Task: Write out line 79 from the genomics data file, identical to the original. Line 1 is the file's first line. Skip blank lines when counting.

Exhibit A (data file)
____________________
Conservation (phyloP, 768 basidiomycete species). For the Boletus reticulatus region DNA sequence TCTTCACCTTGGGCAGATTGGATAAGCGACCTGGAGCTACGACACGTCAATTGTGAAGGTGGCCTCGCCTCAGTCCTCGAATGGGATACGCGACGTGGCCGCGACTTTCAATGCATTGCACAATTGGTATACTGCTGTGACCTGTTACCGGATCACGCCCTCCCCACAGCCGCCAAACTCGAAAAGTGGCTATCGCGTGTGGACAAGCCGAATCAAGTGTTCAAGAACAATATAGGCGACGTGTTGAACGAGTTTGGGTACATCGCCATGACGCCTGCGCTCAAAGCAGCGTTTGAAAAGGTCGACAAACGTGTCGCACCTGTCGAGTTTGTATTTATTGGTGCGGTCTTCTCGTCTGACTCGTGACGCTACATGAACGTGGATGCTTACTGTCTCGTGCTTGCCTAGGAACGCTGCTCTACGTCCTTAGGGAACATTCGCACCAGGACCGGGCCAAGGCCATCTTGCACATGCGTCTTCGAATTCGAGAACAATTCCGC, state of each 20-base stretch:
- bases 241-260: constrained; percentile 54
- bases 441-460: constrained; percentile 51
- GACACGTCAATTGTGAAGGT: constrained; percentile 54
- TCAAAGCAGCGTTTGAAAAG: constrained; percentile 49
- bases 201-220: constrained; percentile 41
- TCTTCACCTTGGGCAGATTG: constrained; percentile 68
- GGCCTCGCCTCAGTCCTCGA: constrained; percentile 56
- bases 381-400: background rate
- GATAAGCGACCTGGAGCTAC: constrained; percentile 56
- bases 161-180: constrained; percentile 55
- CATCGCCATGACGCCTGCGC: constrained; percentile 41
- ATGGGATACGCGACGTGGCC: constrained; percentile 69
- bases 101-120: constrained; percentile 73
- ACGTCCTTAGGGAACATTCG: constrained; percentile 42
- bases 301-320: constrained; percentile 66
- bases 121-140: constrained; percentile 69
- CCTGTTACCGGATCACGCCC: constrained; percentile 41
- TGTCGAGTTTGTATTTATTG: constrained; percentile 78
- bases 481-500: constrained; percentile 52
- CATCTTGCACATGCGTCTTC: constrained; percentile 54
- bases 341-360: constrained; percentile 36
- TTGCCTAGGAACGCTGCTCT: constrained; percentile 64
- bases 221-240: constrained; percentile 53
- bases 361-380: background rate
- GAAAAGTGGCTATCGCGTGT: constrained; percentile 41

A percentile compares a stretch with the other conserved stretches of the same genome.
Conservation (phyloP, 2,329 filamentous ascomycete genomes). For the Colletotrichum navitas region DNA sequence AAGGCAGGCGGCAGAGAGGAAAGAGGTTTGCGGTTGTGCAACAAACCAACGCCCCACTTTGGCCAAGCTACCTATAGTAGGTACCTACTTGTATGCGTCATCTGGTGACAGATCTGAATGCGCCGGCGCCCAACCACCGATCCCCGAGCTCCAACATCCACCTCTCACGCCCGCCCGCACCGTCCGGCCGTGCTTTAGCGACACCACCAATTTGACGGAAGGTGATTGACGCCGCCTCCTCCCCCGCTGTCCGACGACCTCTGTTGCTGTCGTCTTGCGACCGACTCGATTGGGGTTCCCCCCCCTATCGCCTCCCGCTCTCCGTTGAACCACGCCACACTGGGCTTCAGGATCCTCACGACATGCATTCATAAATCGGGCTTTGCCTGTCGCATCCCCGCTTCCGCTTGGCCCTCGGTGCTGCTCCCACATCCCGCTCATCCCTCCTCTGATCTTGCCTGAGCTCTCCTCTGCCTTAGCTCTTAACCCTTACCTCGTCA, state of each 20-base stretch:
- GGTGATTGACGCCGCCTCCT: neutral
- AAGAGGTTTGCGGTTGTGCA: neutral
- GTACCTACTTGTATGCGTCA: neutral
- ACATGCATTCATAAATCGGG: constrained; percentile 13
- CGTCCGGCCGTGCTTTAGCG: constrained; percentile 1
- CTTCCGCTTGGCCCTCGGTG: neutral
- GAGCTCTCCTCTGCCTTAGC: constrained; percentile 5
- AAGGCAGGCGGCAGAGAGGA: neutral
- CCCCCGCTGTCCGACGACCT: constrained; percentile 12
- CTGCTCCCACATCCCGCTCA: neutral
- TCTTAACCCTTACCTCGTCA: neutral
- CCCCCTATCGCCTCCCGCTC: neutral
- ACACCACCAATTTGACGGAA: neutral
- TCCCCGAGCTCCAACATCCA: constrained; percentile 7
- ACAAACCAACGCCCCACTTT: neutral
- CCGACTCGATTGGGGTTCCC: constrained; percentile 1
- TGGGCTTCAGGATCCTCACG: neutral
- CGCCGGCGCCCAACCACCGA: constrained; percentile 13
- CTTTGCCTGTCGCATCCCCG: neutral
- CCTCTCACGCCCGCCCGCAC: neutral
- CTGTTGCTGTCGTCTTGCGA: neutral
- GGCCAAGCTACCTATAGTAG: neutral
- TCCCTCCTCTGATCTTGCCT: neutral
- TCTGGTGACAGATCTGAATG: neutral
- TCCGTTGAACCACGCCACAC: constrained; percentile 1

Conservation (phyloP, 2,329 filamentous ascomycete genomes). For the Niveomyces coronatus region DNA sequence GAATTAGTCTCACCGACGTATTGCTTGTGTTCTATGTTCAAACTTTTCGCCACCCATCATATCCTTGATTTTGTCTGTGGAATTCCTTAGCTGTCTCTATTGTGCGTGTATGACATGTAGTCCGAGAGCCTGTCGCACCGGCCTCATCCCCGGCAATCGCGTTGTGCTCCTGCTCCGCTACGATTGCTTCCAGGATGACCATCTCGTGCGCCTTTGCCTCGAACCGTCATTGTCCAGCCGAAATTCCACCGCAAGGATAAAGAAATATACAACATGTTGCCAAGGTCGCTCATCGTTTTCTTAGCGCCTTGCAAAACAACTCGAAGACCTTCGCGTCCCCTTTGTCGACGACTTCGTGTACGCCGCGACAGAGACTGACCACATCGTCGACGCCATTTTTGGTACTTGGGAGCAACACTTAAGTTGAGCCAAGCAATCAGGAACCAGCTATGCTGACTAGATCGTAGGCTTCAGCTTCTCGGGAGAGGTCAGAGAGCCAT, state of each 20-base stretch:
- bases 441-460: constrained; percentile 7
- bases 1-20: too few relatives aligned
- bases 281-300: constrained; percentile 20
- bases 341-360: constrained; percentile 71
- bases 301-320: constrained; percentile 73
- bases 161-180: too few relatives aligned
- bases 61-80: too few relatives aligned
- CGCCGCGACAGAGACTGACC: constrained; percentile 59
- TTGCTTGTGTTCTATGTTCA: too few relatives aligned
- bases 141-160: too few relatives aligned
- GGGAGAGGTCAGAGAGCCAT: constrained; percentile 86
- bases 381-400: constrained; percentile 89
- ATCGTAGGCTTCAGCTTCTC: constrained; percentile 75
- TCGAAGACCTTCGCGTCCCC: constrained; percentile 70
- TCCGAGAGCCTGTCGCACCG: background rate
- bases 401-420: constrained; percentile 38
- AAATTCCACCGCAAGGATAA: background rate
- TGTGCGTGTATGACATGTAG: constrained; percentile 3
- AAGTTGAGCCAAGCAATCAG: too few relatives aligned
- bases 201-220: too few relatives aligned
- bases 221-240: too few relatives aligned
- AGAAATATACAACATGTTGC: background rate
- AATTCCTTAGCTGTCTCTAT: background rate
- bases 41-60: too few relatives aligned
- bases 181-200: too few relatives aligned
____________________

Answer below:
- bases 181-200: too few relatives aligned